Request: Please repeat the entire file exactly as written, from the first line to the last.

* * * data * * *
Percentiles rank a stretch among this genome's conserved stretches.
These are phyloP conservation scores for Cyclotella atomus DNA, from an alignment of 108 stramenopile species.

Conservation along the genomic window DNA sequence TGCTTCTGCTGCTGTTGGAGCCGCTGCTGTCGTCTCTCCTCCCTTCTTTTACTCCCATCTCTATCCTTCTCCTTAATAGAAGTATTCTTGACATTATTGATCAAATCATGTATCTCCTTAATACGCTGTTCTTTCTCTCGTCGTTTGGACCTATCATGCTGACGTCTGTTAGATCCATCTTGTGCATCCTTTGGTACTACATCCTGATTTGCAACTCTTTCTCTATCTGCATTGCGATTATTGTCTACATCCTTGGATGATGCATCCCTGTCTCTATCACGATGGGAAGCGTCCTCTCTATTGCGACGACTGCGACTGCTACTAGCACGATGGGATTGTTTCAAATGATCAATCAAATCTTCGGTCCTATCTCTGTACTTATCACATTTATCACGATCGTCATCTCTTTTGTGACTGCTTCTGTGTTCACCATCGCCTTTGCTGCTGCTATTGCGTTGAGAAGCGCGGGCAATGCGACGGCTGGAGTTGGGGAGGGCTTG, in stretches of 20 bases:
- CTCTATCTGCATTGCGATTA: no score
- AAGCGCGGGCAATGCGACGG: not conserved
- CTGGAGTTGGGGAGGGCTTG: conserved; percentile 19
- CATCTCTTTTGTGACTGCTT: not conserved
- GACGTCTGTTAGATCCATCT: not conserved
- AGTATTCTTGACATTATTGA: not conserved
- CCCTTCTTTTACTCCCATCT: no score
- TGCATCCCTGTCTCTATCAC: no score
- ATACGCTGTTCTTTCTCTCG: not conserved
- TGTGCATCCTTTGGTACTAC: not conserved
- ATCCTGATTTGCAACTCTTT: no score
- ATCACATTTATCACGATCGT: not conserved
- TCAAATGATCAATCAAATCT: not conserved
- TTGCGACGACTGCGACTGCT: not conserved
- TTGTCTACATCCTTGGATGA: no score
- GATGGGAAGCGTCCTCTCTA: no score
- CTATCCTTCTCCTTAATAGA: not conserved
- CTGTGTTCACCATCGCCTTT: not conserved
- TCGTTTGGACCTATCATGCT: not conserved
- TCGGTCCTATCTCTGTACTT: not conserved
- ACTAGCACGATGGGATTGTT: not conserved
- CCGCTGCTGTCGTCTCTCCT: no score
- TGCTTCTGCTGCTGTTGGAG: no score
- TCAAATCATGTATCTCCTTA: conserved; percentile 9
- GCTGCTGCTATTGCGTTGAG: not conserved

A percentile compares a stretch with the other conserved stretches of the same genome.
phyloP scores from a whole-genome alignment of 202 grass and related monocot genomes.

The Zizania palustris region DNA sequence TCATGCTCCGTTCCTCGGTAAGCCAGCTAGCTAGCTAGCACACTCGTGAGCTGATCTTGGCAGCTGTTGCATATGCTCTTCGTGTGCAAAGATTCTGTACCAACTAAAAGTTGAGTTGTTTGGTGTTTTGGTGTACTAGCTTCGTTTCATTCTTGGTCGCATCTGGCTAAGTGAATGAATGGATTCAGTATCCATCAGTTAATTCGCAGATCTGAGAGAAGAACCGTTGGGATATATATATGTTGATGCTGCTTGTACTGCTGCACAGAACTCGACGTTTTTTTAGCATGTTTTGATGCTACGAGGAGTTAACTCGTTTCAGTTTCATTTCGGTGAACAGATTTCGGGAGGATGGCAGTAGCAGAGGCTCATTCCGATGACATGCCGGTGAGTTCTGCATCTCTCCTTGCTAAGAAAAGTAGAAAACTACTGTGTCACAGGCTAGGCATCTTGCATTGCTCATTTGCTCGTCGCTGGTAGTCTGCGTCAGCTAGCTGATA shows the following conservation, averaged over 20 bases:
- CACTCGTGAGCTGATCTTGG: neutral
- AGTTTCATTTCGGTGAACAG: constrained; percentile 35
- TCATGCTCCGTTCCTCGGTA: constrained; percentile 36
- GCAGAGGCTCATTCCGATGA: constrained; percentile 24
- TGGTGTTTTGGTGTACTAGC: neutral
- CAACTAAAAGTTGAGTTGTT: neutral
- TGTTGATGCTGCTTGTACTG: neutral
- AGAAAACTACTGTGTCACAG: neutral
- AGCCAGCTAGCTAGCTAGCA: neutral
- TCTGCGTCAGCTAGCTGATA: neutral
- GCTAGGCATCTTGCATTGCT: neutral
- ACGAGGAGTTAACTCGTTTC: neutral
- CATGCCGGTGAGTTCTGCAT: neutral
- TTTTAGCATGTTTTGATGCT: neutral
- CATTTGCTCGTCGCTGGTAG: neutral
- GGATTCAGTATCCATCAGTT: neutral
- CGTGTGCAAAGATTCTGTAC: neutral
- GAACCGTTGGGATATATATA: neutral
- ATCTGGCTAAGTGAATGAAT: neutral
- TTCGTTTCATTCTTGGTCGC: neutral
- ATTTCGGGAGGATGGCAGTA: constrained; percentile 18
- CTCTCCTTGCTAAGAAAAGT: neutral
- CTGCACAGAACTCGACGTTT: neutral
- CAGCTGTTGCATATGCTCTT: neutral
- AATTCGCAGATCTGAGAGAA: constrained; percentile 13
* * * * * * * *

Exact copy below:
Percentiles rank a stretch among this genome's conserved stretches.
These are phyloP conservation scores for Cyclotella atomus DNA, from an alignment of 108 stramenopile species.

Conservation along the genomic window DNA sequence TGCTTCTGCTGCTGTTGGAGCCGCTGCTGTCGTCTCTCCTCCCTTCTTTTACTCCCATCTCTATCCTTCTCCTTAATAGAAGTATTCTTGACATTATTGATCAAATCATGTATCTCCTTAATACGCTGTTCTTTCTCTCGTCGTTTGGACCTATCATGCTGACGTCTGTTAGATCCATCTTGTGCATCCTTTGGTACTACATCCTGATTTGCAACTCTTTCTCTATCTGCATTGCGATTATTGTCTACATCCTTGGATGATGCATCCCTGTCTCTATCACGATGGGAAGCGTCCTCTCTATTGCGACGACTGCGACTGCTACTAGCACGATGGGATTGTTTCAAATGATCAATCAAATCTTCGGTCCTATCTCTGTACTTATCACATTTATCACGATCGTCATCTCTTTTGTGACTGCTTCTGTGTTCACCATCGCCTTTGCTGCTGCTATTGCGTTGAGAAGCGCGGGCAATGCGACGGCTGGAGTTGGGGAGGGCTTG, in stretches of 20 bases:
- CTCTATCTGCATTGCGATTA: no score
- AAGCGCGGGCAATGCGACGG: not conserved
- CTGGAGTTGGGGAGGGCTTG: conserved; percentile 19
- CATCTCTTTTGTGACTGCTT: not conserved
- GACGTCTGTTAGATCCATCT: not conserved
- AGTATTCTTGACATTATTGA: not conserved
- CCCTTCTTTTACTCCCATCT: no score
- TGCATCCCTGTCTCTATCAC: no score
- ATACGCTGTTCTTTCTCTCG: not conserved
- TGTGCATCCTTTGGTACTAC: not conserved
- ATCCTGATTTGCAACTCTTT: no score
- ATCACATTTATCACGATCGT: not conserved
- TCAAATGATCAATCAAATCT: not conserved
- TTGCGACGACTGCGACTGCT: not conserved
- TTGTCTACATCCTTGGATGA: no score
- GATGGGAAGCGTCCTCTCTA: no score
- CTATCCTTCTCCTTAATAGA: not conserved
- CTGTGTTCACCATCGCCTTT: not conserved
- TCGTTTGGACCTATCATGCT: not conserved
- TCGGTCCTATCTCTGTACTT: not conserved
- ACTAGCACGATGGGATTGTT: not conserved
- CCGCTGCTGTCGTCTCTCCT: no score
- TGCTTCTGCTGCTGTTGGAG: no score
- TCAAATCATGTATCTCCTTA: conserved; percentile 9
- GCTGCTGCTATTGCGTTGAG: not conserved

A percentile compares a stretch with the other conserved stretches of the same genome.
phyloP scores from a whole-genome alignment of 202 grass and related monocot genomes.

The Zizania palustris region DNA sequence TCATGCTCCGTTCCTCGGTAAGCCAGCTAGCTAGCTAGCACACTCGTGAGCTGATCTTGGCAGCTGTTGCATATGCTCTTCGTGTGCAAAGATTCTGTACCAACTAAAAGTTGAGTTGTTTGGTGTTTTGGTGTACTAGCTTCGTTTCATTCTTGGTCGCATCTGGCTAAGTGAATGAATGGATTCAGTATCCATCAGTTAATTCGCAGATCTGAGAGAAGAACCGTTGGGATATATATATGTTGATGCTGCTTGTACTGCTGCACAGAACTCGACGTTTTTTTAGCATGTTTTGATGCTACGAGGAGTTAACTCGTTTCAGTTTCATTTCGGTGAACAGATTTCGGGAGGATGGCAGTAGCAGAGGCTCATTCCGATGACATGCCGGTGAGTTCTGCATCTCTCCTTGCTAAGAAAAGTAGAAAACTACTGTGTCACAGGCTAGGCATCTTGCATTGCTCATTTGCTCGTCGCTGGTAGTCTGCGTCAGCTAGCTGATA shows the following conservation, averaged over 20 bases:
- CACTCGTGAGCTGATCTTGG: neutral
- AGTTTCATTTCGGTGAACAG: constrained; percentile 35
- TCATGCTCCGTTCCTCGGTA: constrained; percentile 36
- GCAGAGGCTCATTCCGATGA: constrained; percentile 24
- TGGTGTTTTGGTGTACTAGC: neutral
- CAACTAAAAGTTGAGTTGTT: neutral
- TGTTGATGCTGCTTGTACTG: neutral
- AGAAAACTACTGTGTCACAG: neutral
- AGCCAGCTAGCTAGCTAGCA: neutral
- TCTGCGTCAGCTAGCTGATA: neutral
- GCTAGGCATCTTGCATTGCT: neutral
- ACGAGGAGTTAACTCGTTTC: neutral
- CATGCCGGTGAGTTCTGCAT: neutral
- TTTTAGCATGTTTTGATGCT: neutral
- CATTTGCTCGTCGCTGGTAG: neutral
- GGATTCAGTATCCATCAGTT: neutral
- CGTGTGCAAAGATTCTGTAC: neutral
- GAACCGTTGGGATATATATA: neutral
- ATCTGGCTAAGTGAATGAAT: neutral
- TTCGTTTCATTCTTGGTCGC: neutral
- ATTTCGGGAGGATGGCAGTA: constrained; percentile 18
- CTCTCCTTGCTAAGAAAAGT: neutral
- CTGCACAGAACTCGACGTTT: neutral
- CAGCTGTTGCATATGCTCTT: neutral
- AATTCGCAGATCTGAGAGAA: constrained; percentile 13